Adventures in the Library

I took a sick day yesterday to be with Miss Camille, who has the worst case of diaper rash in recorded history. She needed to be at home with me so I could take care of her, but since she’s not contagious, we got to spend some time out of the house, exploring.
I decided it was time for her first trip to the library. I have very fond memories of the library. I remember pouring through books as a child, mastering those summer library reading programs. I love the sound of the plastic protective wrappers, crinkling when you open a library book – I don’t know why, I guess it just evokes good feelings.
We sat down in front of a long shelf of children’s books. I thumbed through a few, looking for something Camille might enjoy, while she busied herself pulling mountains of books off the shelf and into her lap.
A particular title caught my eye. “Mommy and Me By Ourselves Again,” by Judith Vigna. Curious, I pulled it down and flipped through it. The story is about a little girl who is sad because her mommy just broke up with boyfriend Gary. It’s the girl’s birthday, and she hopes Gary will call. Didn’t Gary love her too? Was it all her fault that they broke up? She had hoped Gary would live with them like Daddy did before the divorce.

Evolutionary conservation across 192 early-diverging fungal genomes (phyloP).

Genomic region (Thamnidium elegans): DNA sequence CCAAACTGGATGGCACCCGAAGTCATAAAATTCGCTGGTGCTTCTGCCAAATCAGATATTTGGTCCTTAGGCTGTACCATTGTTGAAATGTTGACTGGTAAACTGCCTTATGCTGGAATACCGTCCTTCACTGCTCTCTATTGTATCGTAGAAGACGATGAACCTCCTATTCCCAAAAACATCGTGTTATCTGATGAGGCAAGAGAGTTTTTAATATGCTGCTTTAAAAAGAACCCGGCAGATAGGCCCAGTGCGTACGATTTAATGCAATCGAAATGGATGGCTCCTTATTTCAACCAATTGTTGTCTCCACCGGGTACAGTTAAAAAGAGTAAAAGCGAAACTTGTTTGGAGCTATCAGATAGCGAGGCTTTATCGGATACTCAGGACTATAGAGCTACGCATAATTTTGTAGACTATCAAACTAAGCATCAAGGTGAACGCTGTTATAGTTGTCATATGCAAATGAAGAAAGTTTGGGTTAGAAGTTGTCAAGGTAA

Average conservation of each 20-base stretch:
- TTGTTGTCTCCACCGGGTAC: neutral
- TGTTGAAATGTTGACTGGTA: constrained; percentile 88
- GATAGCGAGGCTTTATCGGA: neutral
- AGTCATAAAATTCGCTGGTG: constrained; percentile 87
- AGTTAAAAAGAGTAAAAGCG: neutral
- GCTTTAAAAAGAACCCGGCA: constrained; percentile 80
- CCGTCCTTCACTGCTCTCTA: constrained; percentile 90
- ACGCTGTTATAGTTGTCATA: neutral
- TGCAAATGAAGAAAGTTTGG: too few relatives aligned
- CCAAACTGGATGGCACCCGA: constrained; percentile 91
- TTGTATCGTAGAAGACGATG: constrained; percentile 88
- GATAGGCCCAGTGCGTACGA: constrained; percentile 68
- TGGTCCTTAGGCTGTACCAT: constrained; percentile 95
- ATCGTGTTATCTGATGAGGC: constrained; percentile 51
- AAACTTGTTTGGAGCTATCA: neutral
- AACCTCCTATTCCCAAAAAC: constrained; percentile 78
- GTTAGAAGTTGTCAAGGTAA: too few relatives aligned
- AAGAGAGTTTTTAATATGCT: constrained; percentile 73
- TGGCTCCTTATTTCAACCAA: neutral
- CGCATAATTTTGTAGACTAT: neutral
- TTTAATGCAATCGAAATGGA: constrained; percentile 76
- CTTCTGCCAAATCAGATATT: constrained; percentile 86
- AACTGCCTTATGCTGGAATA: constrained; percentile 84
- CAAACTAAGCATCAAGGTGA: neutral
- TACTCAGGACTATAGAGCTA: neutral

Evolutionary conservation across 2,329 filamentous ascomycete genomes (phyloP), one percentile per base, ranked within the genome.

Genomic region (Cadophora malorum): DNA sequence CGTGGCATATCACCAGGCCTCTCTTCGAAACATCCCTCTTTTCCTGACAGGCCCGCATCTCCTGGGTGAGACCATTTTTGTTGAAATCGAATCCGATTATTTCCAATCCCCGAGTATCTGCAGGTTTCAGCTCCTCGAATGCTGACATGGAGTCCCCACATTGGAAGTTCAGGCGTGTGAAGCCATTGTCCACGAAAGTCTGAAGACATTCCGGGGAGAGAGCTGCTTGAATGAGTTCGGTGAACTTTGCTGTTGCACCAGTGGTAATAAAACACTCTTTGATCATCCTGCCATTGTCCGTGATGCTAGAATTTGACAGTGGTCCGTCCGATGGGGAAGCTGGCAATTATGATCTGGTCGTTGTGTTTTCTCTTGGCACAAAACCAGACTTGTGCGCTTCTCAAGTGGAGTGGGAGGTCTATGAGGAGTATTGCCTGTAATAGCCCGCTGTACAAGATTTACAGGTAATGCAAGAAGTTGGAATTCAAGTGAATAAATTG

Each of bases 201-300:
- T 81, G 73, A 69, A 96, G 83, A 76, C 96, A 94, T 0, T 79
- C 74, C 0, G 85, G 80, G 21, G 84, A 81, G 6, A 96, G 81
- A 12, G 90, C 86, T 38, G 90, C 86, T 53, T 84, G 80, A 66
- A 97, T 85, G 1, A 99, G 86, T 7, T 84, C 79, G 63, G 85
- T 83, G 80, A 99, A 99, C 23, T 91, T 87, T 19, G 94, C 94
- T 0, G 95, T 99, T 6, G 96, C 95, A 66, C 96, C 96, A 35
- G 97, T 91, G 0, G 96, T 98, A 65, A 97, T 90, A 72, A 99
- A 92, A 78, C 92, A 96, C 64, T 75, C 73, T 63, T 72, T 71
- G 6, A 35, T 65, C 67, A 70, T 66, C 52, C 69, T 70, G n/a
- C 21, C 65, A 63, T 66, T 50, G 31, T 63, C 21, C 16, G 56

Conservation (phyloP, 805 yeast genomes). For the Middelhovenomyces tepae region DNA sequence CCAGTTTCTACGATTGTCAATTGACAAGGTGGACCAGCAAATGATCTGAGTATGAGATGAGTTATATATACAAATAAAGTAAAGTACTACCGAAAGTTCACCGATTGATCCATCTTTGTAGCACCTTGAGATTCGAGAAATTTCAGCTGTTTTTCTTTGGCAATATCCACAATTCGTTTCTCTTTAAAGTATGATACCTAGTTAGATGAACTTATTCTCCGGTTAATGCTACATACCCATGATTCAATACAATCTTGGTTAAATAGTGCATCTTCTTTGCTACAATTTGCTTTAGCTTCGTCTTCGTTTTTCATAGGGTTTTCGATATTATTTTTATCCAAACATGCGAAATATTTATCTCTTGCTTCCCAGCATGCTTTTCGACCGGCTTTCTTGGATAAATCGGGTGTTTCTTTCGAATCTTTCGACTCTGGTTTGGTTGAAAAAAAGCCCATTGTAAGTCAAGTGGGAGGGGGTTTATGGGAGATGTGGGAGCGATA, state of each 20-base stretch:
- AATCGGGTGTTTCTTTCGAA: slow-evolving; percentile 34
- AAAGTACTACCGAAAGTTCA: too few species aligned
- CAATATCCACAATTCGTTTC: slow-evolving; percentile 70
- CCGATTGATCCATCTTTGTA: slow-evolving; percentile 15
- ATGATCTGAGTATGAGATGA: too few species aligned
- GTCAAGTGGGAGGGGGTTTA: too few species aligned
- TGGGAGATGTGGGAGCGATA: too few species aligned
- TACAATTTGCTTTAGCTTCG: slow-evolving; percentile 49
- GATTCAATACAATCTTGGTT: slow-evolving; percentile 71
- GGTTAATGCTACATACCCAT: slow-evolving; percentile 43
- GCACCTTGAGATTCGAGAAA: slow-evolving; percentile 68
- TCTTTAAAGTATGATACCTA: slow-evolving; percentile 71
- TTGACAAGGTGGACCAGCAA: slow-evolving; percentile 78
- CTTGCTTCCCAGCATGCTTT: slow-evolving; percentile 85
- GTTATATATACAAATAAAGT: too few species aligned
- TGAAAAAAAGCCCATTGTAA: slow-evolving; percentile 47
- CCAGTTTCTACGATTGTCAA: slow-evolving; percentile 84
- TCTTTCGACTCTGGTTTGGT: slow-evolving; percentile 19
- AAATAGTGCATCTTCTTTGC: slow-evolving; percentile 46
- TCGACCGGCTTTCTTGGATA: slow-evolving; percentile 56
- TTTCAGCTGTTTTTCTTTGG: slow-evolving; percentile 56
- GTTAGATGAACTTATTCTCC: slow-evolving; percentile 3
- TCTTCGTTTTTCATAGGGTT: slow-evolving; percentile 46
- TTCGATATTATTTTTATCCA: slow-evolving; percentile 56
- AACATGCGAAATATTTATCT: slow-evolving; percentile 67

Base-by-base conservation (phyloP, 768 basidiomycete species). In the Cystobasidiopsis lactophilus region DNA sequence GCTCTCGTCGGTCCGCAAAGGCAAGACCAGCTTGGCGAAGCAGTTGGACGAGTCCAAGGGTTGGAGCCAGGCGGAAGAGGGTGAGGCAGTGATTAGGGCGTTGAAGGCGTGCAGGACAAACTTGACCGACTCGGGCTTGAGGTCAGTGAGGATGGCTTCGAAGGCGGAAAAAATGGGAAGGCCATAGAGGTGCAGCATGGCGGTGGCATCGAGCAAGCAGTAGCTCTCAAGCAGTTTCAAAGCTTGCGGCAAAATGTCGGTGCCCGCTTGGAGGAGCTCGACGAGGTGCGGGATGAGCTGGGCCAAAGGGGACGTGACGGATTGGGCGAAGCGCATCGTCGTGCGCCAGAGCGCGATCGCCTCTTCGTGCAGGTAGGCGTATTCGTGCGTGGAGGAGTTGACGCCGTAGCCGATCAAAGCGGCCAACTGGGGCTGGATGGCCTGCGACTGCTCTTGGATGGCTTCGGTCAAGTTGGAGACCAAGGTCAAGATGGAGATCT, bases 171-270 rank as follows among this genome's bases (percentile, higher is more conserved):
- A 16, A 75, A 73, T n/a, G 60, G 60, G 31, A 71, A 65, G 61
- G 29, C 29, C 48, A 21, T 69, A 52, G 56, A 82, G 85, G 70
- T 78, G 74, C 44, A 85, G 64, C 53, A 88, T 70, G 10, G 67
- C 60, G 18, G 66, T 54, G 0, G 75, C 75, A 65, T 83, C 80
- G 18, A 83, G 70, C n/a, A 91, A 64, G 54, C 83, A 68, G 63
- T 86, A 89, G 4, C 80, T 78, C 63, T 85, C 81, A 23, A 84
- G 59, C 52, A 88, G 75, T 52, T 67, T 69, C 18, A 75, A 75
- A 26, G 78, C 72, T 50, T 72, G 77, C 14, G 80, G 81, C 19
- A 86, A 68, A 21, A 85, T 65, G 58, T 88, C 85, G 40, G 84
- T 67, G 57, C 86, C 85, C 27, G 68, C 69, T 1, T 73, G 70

I don’t know why I was surprised to find such a book. A look inside also revealed the titles of some of her other books. “She’s Not My Real Mother.” “Saying Goodbye to Daddy.” “I Wish Daddy Didn’t Drink So Much.” “My Big Sister Takes Drugs.” “Daddy’s New Baby.”
These books were really sad. They didn’t have fairytale endings. The first book I looked at, the one about boyfriend Gary – he didn’t call. He didn’t care. The book ends with the little girl having to learn that not everyone keeps their promises, but that she can still count on her mom and grandparents.
But these books are sad because so many children can identify. They reminded me how lucky I was that they weren’t on my list of summer must-reads when I was a child.
Camille and I picked a few more upbeat selections like, “Where Does the Brown Bear Go?” and my favorite, “Mouse Mess.” I used the self-checkout machine, and while I was scanning our books, the machine was pelted by a paper ball. I ignored it. Until it began to rain paper balls.
There was a balcony above me, and several young girls were peering over the edge, watching me juggle Camille and four books, and tossing paper balls at me. I couldn’t decide if I was angry or sad. Probably both. I was angry that they had such little respect for the library and for me. But I was sad because they’d probably just been dumped at the library by someone who was too busy to supervise them. Too busy to care. I’m sure I was feeling extra sensitive after reading through some of those Judith Vigna books, but I just felt sorry for them.
In my bossiest, grown up voice, I told them to please not throw paper. I told them it wasn’t nice to litter in the library. They giggled.
So, our first visit to the library was a little bit of a downer. But I’m sure we’ll be back often, and I hope we’ll create some better memories.